We welcomed Greg Youell, Executive Director of the Omaha – Council Bluffs Metropolitan Area Planning Agency (MAPA), to our September 16, 2016 Coffee Chat. According to its website:
MAPA is a voluntary association of local governments. It was created in 1967 under the terms of an interlocal agreement to provide a forum for coordinating local planning and development activities. As an organization of local governments, we exist to help member governments address problems that are regional in scope and may cross jurisdictional boundaries.
This includes transportation planning. As Greg noted, any project that gets federal funds has to go through MAPA’s planning process. Just as the City of Omaha has its Capital Improvement Program (CIP), which lists projects that are planned to be implemented in Omaha in the next six years, MAPA also has its Transportation Improvement Program (TIP), which does the same for regional projects.
There are several important plans and studies that MAPA facilitates and which are important for us to pay attention to:
- Heartland 2050—a long-term vision of the future for the two-state, eight-county region, based on the core values of area residents. MAPA is focusing now on implementing action steps from this visioning over the next five years. One element of this is the “Close the Gap” Plan, which will build on existing plans to extending transit such as the BRT to Council Bluffs (to Iowa Western) and West to MCC, as well as North and South.
- The Long Range Transportation Plan (LRTP)—a 25-year plan that provides a list of projects to meet future transportation needs in the Omaha-Council Bluffs metro. MAPA is currently in the process of updating this plan.
- Metro Area Travel Improvement Study (MTIS)—a study to: develop a comprehensive, multi-modal plan for the interstate and major roadways in the region; prioritize projects for short-term, mid-term, and long-term; and consider shortfalls in existing sources of local, state, and federal funding.
Greg was very positive about the many current and planned developments that support bicycling, walking and public transit in the Omaha area. He said that even though some of the ideas have been around for some time, there seems to be new alignment and support for these efforts. We share his enthusiasm!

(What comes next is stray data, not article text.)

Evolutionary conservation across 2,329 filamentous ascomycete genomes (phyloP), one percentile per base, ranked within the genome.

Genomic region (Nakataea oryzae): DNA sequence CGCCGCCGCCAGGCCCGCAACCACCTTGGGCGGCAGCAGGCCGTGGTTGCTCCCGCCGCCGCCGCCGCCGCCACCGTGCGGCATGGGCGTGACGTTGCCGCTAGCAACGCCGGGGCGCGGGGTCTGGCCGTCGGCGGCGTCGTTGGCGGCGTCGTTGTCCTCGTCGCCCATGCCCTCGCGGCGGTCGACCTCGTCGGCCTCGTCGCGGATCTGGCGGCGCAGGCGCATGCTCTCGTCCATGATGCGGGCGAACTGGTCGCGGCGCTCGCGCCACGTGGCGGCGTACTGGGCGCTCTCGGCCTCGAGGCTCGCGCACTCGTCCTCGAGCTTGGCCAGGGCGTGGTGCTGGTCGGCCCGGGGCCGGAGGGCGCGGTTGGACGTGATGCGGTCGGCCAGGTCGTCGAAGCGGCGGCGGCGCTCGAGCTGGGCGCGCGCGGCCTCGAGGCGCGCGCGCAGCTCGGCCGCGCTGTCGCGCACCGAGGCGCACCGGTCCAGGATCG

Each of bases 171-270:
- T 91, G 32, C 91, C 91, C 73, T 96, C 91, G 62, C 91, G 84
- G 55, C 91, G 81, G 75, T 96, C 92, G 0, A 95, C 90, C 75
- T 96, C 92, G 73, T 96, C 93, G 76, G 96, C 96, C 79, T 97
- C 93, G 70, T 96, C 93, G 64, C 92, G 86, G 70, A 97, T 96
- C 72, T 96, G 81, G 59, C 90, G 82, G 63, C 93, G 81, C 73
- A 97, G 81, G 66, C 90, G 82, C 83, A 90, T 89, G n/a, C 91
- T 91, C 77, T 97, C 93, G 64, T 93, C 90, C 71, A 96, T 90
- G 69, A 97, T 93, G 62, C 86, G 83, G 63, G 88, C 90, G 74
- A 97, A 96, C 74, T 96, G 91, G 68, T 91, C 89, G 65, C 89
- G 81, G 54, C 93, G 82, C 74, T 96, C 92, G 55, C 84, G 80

But, we also discussed that most of the bike-, pedestrian- or transit-related projects in planning stages are not yet funded and the plan for getting funding seems to be mainly to try to raise it from private donors and philanthropic foundations. Philanthropists have been generous in supporting many (perhaps most) bike/ped projects in the area, including the Bike Omaha Network. As was noted during the Coffee Chat, it is not feasible or sustainable to rely on philanthropists to fund so many projects or support the maintenance of these projects. It also creates a dual system where car-enabling road projects are mainly funded by local, state or federal transportation funds and bike/ped/transit projects are funded by private, philanthropic funds.
It was noted during the session that places like Cedar Rapids, IA have used their federal Surface Transportation Program (STP) funds to build bicycling infrastructure. STP funds provide flexible funding from the Highway Trust Fund that:
may be used by States and localities for projects to preserve and improve the conditions and performance on any Federal-aid highway, bridge and tunnel projects on any public road, pedestrian and bicycle infrastructure, and transit capital projects, including intercity bus terminals.
Unfortunately, as the CIP shows, our City typically chooses to use these funds to build (or widen) roads, adding to the long-term financial obligations of the City to maintain them (Strong Towns describes this as the Growth Ponzi Scheme). It was also noted during the session that no entity locally appears to be studying the future costs of adding infrastructure associated with expanding development. However, MAPA’s Heartland 2050 project looked at four long-term scenarios and developed anticipated public expenditures. The “status quo” scenario led to a $1.4 billion shortfall by 2050, but the recommended Vision Scenario would be in the black.
As one attendee of the Coffee Chat said, if you keep building and widening roads for cars, you get more cars; if you build more bicycling infrastructure, you get more people riding bicycles; if you build better transit, you get more people riding the bus. It would be very helpful if MAPA could provide data to the public on how Omaha compares in investments in these areas. For example, we know that currently Omaha pays only $36 per capita on transit versus $78 for the national average.
What can be done to change this? Some suggestions included:
- attend Town Hall Meetings being held by the Mayor to ask questions about transportation spending,
- get involved in soon-to-be formed Heartland 2050 action teams, and
- participate in MAPA’s Long Range Transportation Plan process by ranking the top three roadways for transportation planning.